Child Behavior and Dental Fillings Linked


By Brooke Strickland

Tooth decay is nasty.  And it’s now a chronic part of many children’s lives due to poor hygiene and the lack of consistent, regular brushing and flossing.  Millions of school age children have cavities because of this, and now, new research shows that non-metal dental fillings in children can also contribute to behavioral issues. The study analyzed data from a study called The New England Children’s Amalgam Trial, and found that when compared with children that have metal fillings, the children with composite or tooth-colored fillings made with BPA derivatives have higher incidences of anxiety, depression, and social stress. Patients that have fillings are exposed to BPA byproducts when the cavity is filled and throughout the wear and tear, some of it can leak out into the body. Fillings are still considered safe and effective methods of treatment, and BPA has been found in much higher concentrations in other products other than dental materials, but this study proves that there should be some kind of re-evaluation of fillings and what goes into them.[1]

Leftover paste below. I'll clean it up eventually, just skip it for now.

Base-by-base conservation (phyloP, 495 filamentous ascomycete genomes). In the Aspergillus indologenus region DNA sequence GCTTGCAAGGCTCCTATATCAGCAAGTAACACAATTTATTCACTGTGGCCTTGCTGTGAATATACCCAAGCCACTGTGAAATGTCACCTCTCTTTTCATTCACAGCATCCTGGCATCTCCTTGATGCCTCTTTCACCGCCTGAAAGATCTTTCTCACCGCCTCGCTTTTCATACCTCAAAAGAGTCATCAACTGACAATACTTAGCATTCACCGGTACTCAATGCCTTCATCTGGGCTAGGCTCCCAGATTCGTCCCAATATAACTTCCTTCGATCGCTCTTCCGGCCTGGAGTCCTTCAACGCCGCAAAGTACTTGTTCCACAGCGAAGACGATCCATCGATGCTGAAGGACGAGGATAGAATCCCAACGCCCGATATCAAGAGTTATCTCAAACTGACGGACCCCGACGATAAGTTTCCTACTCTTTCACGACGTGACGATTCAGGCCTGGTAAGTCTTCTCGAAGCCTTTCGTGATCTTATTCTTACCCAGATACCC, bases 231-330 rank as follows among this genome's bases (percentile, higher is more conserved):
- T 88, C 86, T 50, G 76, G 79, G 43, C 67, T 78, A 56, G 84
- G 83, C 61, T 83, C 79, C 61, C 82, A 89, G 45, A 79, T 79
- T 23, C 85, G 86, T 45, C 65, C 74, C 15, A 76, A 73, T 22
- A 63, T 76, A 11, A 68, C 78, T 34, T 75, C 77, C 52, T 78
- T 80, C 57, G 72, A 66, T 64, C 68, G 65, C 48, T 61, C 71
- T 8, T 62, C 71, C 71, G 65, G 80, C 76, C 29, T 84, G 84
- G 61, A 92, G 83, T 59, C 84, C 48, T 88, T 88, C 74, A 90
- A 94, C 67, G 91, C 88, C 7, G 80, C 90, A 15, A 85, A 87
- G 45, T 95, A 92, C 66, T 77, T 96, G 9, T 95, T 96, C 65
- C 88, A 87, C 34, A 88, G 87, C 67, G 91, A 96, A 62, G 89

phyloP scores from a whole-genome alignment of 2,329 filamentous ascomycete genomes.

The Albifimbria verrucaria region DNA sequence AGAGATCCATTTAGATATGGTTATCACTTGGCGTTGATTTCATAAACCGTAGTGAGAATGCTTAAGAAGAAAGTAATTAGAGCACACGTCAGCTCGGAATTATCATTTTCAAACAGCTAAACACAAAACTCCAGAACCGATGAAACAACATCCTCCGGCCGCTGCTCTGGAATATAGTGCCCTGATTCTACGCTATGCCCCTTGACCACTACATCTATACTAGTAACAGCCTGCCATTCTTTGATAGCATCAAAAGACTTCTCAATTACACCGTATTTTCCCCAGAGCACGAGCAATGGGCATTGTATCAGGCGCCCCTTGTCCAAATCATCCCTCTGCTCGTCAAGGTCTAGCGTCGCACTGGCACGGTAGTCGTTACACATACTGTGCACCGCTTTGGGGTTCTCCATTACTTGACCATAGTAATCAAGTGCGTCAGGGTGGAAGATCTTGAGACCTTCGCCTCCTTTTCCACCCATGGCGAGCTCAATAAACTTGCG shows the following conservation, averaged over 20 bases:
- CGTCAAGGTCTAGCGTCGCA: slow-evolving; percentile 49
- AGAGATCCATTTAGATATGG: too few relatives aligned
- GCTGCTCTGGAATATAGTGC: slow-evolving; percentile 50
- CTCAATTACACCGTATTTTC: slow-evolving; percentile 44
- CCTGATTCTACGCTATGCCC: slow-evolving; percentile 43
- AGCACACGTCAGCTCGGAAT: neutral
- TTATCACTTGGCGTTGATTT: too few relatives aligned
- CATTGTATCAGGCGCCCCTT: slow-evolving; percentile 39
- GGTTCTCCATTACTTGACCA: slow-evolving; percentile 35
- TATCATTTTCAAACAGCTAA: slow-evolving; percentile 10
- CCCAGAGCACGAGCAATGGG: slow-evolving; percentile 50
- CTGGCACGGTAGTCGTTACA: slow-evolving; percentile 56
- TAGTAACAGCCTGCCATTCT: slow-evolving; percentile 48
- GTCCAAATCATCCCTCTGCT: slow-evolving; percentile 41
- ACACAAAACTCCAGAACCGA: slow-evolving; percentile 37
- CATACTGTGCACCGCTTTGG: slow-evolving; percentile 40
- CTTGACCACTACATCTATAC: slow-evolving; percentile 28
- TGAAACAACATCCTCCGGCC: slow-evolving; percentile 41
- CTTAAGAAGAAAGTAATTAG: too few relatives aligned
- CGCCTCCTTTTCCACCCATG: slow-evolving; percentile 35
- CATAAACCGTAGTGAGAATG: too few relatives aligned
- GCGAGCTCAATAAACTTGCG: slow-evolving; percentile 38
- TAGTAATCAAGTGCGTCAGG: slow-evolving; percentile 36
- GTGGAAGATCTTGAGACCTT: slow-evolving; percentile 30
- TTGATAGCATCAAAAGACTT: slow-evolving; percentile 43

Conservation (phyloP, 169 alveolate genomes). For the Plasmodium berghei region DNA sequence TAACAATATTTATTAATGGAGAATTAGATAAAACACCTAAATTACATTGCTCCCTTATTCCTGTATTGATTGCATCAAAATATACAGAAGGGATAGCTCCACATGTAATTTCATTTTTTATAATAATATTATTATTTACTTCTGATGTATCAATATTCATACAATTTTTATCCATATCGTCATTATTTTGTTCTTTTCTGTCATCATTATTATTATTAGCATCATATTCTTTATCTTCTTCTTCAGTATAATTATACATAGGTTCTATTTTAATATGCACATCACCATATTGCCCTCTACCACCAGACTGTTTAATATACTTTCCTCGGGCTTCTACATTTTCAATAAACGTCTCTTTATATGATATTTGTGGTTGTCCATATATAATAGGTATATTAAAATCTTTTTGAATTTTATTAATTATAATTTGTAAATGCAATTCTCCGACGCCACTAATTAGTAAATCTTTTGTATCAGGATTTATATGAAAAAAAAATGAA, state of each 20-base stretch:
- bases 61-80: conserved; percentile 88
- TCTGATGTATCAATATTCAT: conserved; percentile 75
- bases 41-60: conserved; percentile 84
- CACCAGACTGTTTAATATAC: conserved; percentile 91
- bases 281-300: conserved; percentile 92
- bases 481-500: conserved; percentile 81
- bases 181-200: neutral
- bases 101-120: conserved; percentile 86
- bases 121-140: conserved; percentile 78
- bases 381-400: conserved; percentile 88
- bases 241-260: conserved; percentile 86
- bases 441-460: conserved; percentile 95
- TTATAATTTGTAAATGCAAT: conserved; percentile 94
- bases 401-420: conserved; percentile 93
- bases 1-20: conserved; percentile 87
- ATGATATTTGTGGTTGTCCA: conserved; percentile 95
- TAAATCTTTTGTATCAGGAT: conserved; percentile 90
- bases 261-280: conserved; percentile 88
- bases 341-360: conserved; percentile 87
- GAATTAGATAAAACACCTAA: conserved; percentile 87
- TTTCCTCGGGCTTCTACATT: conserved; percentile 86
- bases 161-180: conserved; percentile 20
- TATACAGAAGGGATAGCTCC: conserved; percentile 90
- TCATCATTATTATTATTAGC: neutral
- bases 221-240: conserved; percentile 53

BPA , a chemical that can hinder with how hormones work successfully in the body, has come under a lot of scrutiny in recent years because of the harmful effects it can have on the body. Some of these effects can include developmental problems in children and heart disease in adults.

The key? Cavity prevention.  First up: avoid lots of sugary foods that can build up on the surfaces of your teeth.  Limit your kids’ sugar intake is not only good for their teeth, but can also cut back on hyperactivity or other behavioral issues.  Next: parents need to stay on top of brushing and flossing with their kids.  Encourage them every night to brush and floss. Make it a routine.  If you have younger children, make a game out of it.  Making it fun will help them be an active part of their overall health and get them excited to take care of their teeth.  If your kids are older, an incentive or reward program might do the trick. 

The bottom line is, you only get one mouth and taking care of it is essential. 




[1] Wade, Leslie. “Dental fillings linked to kids’ behavior problems.” CNNHealth.  July 16, 2012. http://thechart.blogs.cnn.com/2012/07/16/dental-fillings-linked-to-kids-behavior-problems/  Accessed July 26, 2012.

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